Dr. Holly M. Wendt, director of creative writing and assistant professor of English, was published in Bodies Built for Game, The Prairie Schooner Anthology of Contemporary Sports Writing. The anthology, edited by MacArthur Fellow Natalie Diaz and Hannah Ensor, “brings together poems, essays, and stories that challenge our traditional ideas of sport and question the power structures that athletics enforce.” Wendt’s essay, “The Sum of Our Doing,” brings together their experiences on the Camino de Santiago, the nature of competition and pilgrimage, and issues of community and identity.
Posts tagged ‘English’
Simpatico Studios, founded and run by Jill Kidulic Whiskeyman ’07 and Steve Whisleyman ’09, both double majors in English and digital communications, was named a 2019 Best Branding Agency by DesignRush. Simpatico Studies, a B2B marketing agency and small business marketing agency specializing in brand identity design, web design and development, and integrated marketing communications, was also named fourth in the state among Best Logo Design Companies and fifth in Pennsylvania among Best Graphic Design and Print Design Companies. Brxton Kocher ’17 is senior account planner and producer at Simpatico.
Director of Creative Writing and Assistant Professor of English Holly M. Wendt presented “One Pilgrim’s Progress on the Camino de Santiago” at the 2019 Casper College Humanities Festival in Wyoming in February. The Camino de Santiago, the Way of Saint James, is an ancient pilgrimage route leading to Santiago de Compostela. Popularized in the Middle Ages, the Camino still attracts pilgrims for reasons both sacred and secular from all over the world. In their presentation, Wendt described the rich tapestry of history, art, and cultural exchange that underpins the Camino de Santiago and reflected on their personal experiences as pilgrim, scholar, and writer.
On Oct. 20, at the Conversations & Connections Conference at Chatham University in Pittsburgh, Dr. Holly M. Wendt, assistant professor of English and director of creative writing, facilitated an interactive workshop for conference attendees. In “What Do You Make of It?: History & Short Forms,” participants generated poems, micro-essays, or flash fictions through engaging with historical artifacts ranging from daguerreotypes to advertisements. A tutorial for the workshop is available here.
Rachel Duong ’18, English and Spanish, and Shaquel Marshall ’18, global studies and sociology, won prizes at “The Examined Life: An Undergraduate Conference in the Liberal Arts,” at St. Francis University. Duong won Best Paper in Media Theory for “Social Protests in the Age of the #Hashtag,” and Marshall won honorable mention in Media Theory for “From the Black Panthers to Black Lives Matter: Social Media and Social Movements.”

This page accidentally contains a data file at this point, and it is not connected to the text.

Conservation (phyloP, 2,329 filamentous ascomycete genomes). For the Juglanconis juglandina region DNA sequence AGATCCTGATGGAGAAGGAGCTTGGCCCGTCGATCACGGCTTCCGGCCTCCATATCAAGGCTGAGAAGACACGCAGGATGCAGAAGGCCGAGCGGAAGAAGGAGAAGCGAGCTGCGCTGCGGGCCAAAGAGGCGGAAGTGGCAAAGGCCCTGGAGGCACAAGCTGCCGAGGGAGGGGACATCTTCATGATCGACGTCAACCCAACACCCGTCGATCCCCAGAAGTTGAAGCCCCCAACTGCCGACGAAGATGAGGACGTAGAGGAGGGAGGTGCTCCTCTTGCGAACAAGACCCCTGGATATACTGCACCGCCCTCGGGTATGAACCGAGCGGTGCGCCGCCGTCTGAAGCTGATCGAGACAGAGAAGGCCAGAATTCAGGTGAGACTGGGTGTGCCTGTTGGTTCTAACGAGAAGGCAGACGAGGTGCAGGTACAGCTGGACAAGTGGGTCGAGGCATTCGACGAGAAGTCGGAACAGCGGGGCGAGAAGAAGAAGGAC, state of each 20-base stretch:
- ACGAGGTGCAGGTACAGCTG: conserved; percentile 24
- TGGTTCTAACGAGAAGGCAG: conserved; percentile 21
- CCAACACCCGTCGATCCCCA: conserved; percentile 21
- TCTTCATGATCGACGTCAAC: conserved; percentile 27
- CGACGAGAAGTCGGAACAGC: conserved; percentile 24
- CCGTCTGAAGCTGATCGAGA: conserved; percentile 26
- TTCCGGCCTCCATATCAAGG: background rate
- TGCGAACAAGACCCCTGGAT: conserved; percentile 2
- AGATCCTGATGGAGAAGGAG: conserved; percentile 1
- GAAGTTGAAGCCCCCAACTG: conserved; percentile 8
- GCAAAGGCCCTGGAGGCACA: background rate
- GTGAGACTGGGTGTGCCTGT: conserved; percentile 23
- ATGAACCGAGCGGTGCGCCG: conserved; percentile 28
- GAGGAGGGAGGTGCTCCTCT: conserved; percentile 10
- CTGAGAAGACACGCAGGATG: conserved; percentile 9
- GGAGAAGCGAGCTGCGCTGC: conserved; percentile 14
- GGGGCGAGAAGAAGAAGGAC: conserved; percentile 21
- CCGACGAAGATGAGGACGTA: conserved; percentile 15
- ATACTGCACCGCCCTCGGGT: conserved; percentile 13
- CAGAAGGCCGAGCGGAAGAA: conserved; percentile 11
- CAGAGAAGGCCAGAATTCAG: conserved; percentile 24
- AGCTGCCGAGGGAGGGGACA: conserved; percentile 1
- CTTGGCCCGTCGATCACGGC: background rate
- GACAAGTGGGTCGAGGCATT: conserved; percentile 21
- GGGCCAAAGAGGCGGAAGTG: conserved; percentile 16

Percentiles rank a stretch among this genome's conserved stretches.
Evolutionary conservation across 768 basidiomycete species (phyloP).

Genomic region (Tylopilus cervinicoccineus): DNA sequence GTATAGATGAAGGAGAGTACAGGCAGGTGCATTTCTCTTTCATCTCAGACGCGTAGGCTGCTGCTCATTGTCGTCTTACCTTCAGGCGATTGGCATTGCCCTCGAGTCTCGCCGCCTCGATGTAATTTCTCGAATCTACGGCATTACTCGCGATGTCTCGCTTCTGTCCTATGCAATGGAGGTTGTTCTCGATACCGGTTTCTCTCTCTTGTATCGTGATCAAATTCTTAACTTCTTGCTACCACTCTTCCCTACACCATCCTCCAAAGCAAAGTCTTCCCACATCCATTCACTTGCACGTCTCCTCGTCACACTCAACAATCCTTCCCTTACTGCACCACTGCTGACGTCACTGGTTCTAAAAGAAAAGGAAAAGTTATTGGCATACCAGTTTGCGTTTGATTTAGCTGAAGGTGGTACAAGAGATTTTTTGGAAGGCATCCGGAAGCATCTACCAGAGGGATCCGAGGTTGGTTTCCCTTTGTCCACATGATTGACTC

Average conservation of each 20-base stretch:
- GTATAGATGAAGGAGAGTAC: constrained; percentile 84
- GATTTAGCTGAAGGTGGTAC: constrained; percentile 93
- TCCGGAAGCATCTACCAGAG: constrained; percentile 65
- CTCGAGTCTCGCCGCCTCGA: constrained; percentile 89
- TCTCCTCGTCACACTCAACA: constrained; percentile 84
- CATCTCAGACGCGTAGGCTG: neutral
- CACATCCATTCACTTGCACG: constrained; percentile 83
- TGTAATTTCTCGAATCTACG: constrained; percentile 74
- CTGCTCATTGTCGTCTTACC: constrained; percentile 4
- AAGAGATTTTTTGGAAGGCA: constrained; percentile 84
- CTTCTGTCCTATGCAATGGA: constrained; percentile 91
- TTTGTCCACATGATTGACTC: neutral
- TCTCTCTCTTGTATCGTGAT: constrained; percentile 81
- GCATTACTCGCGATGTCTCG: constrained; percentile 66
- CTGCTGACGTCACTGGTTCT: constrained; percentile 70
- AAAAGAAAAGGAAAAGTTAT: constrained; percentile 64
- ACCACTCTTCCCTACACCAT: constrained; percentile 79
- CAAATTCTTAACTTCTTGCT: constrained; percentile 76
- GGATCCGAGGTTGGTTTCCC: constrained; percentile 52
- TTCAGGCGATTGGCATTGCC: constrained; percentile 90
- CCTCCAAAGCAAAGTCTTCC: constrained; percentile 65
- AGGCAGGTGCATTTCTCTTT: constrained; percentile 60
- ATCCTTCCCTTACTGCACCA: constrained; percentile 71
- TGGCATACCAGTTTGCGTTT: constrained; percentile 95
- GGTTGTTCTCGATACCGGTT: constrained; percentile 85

Inspired by Chloe McCarty ’18 and Noah Brady ’19, Dr. Gary Grieve-Carlson, professor of English, wrote “Telling the Truth about History: Tim O’Brien’s In the Lake of the Woods,” which was published in the most recent issue of the journal War, Literature & the Arts (Vol. 29, 2017), an online journal produced at the U.S. Air Force Academy. Dr. Grieve-Carlson’s work grew out of a First-Year Experience he taught in 2015 in which the class read O’Brien’s novel. McCarty and Brady’s essays and thoughtful questions prompted Dr. Grieve-Carlson to write this essay.
LVC is well known for student-faculty collaborations that lead to presentations and publications. However, two current students – Paige Bryson (English and business administration) and Rachael Speck (English) – took the next step by writing “Navigating Undergraduate Publications,” which was recently published on “Assay: A Journal of Nonfiction Studies.” The writers created a list of college literary journals, including LVC’s own Green Blotter, that welcome student submissions. Bryson is managing editor for Green Blotter, and Speck is an assistant poetry editor for the long-running annual publication.
Dr. Holly M. Wendt, assistant professor of English, presented at the annual Council on International Education Exchange (CIEE) Conference in Austin, Texas, as part of the panel “Faculty Development: Bringing it Back to Campus” on Nov. 11. Dr. Wendt highlighted the ways in which they’ve used their experience as a participant in a CIEE International Faculty Development Seminar focused on the Camino de Santiago, a medieval pilgrimage route in Spain, to enrich their First Year Experience course, “Get Medieval On It.” The seminar, titled “Modern Debates Along an Ancient Way,” considered the role of the Camino de Santiago in medieval and modern literature, economics, faith, and visual culture.
Dr. Phylis Dryden, professor emerita of English, received an honorable mention in the 2017 Able Muse Write Prize (for Poetry & Fiction) competition. Dr. Dyden’s piece, “Woman-with-Bump-on-Her-Nose,” presents a whimsical view of her Iroquois ancestry. She wa one of just two authors to receive this distinction.
Dr. Cathy Romagnolo’s essay, “Narrative Disidentification: Beginnings in Toni Morrison’s Song of Solomon,” was published as the third chapter in a recent collection published by The Ohio State University Press. Dr. Romagnolo, chair and professor of English, had her work published in Narrative, Race, and Ethnicity in the United States, which was edited by James J. Donahue, Jennifer Ann Ho, and Shaun Morgan.